CW Lite - crowbar circuit question

I am using CW lite to test voltage glitching on an STM32G0 microcontroller. I’ve set up a really basic test circuit with 10 ohms shunt resistor, and the CW connected to the board via a coaxial cable. Currently I am able to glitch the target somewhat successfully, but I’d like to ask a few questions.

The picture below shows a capture of a glitch without the target being in the circuit. The glitch shape is fairly distinct.

The second image show the same glitch issued when the target is in place. No external components are added to the circuit:

Now the crowbar circuit cannot pull the rail to ground; that only happens at the end of the glitch. The MCU gets reset though. Here are my scope settings:

cwlite Device
fw_version = 
    major = 0
    minor = 50
    debug = 0
gain = 
    mode = high
    gain = 30
    db   = 24.8359375
adc = 
    state          = True
    basic_mode     = rising_edge
    timeout        = 2
    offset         = 0
    presamples     = 0
    samples        = 5000
    decimate       = 1
    trig_count     = 1040748980
    fifo_fill_mode = normal
clock = 
    adc_src       = clkgen_x1
    adc_phase     = 0
    adc_freq      = 99999996
    adc_rate      = 99999996.0
    adc_locked    = True
    freq_ctr      = 0
    freq_ctr_src  = extclk
    clkgen_src    = system
    extclk_freq   = 10000000
    clkgen_mul    = 25
    clkgen_div    = 24
    clkgen_freq   = 100000000.0
    clkgen_locked = True
trigger = 
    triggers = nrst
    module   = basic
io = 
    tio1         = serial_rx
    tio2         = serial_tx
    tio3         = high_z
    tio4         = high_z
    pdid         = high_z
    pdic         = high_z
    nrst         = high_z
    glitch_hp    = True
    glitch_lp    = False
    extclk_src   = hs1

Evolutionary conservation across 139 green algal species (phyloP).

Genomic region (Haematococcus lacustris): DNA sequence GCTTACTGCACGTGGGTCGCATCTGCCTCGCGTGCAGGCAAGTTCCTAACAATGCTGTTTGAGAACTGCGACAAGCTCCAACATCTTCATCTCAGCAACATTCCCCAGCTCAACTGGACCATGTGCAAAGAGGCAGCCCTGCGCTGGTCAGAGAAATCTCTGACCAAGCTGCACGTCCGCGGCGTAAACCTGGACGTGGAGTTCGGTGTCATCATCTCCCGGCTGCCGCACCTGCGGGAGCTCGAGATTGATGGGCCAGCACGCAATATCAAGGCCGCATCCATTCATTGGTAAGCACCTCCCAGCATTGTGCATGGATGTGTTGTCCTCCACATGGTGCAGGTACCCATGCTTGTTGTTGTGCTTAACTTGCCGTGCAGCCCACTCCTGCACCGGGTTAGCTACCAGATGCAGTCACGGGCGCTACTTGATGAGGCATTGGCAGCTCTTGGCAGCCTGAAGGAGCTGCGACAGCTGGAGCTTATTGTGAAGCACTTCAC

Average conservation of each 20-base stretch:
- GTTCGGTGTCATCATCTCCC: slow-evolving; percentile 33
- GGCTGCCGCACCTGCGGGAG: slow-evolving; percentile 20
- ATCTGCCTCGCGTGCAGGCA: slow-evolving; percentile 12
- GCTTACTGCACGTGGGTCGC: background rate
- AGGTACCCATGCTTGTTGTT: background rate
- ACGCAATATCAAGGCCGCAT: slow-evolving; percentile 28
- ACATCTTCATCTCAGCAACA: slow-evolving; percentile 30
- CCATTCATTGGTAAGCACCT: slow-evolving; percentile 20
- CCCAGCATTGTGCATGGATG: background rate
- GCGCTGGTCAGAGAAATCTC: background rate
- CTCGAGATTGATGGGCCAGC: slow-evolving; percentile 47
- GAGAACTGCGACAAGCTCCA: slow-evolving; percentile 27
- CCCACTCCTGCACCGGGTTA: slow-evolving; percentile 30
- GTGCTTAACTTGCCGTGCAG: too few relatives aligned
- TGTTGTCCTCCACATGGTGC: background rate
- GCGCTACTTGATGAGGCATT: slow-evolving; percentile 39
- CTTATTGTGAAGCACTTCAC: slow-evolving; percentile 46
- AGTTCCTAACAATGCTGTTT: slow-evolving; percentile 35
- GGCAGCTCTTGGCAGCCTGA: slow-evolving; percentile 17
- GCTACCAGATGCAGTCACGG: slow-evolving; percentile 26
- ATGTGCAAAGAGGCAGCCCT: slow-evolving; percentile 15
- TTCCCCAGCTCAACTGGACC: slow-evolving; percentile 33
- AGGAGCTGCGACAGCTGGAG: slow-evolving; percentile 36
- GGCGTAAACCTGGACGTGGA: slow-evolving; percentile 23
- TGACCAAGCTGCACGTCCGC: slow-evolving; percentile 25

hs2          = clkgen
    target_pwr   = True
    tio_states   = (0, 0, 1, 0)
    cdc_settings = bytearray(b'\x00\x00\x00\x00')
glitch = 
    clk_src     = clkgen
    width       = 48.828125
    width_fine  = 0
    offset      = 10.15625
    offset_fine = 0
    trigger_src = manual
    arm_timing  = after_scope
    ext_offset  = 101
    repeat      = 100
    output      = enable_only

I’d like to know what could be causing that behavior, and if there’s a way for rectifying it. I will also use the topic for asking a few other things:

  • What is the difference between glitch_hp and glitch_lp, and more importantly, what factors should we concider when selecting one or the orher?
  • Can they be used simultaneously?


That’s to be expected; see for example: GLITCHOUT waveform is not in square shape and doesn't fully drive the MOSFET

glitch_hp and glitch_lp control which of two MOSFETS are used to pull Vcc to ground; they can be used individually, or together. Maybe the schematic can help understand:


Hi Jean-Pierre,

Thank you for the clarification. I am actually more concerned about the fact that the Vcc rail is not pulled to ground in the beginning of the glitch in the second picture (with the MCU in place).

The glitch width is set to 100 * 1/100E6 = 1 uS. In the first picture (no MCU in circuit), we can see that in the beginning of the glitch the voltage rail is pulled to ground immediately, and in the end of the glitch there’s a distinct oscillation.

In the second picture, we see that the MOSFET tries to pull the rail to ground, but it only succeeds pulling it to about 2.2 volts, and the voltage then steadily decreases until the MOSFET releases the line; there’s that distinct oscillation again, where the voltage actually goes below 0 volts. I am not sure why the voltage is not pulled to ground in the beginning of the glitch. The only difference is that the MCU is in place - with no external capacitors.

I am thinking that, given that the glitch hardware cannot pull the Vcc rail to ground, all I am going to achieve is eventually reset the target when the voltage falls below 1.7 V, which is the MCU’s power-on reset threshold.

Also, can you please explain what is the difference bentween enable_only and glitch_only options for glitch.output, and how a decision between these should be made, when we’re doing voltage glitching.

With glitch_only, the glitch output is as determined by the offset and width settings, for the requested number of glitches (specified by repeat). So you get repeat glitch pulses.

With enable_only, the glitch output is a single continuous pulse of repeat clock cycles. The width and offset settings have no effect on the pulse shape.

As for the rest, how close to ground ChipWhisperer is able to pull Vcc will depend on the target. Even with no external capacitors, the target will be some internal capacitance, as will the cable you use. Just changing the cable can have a noticeable effect on the glitch.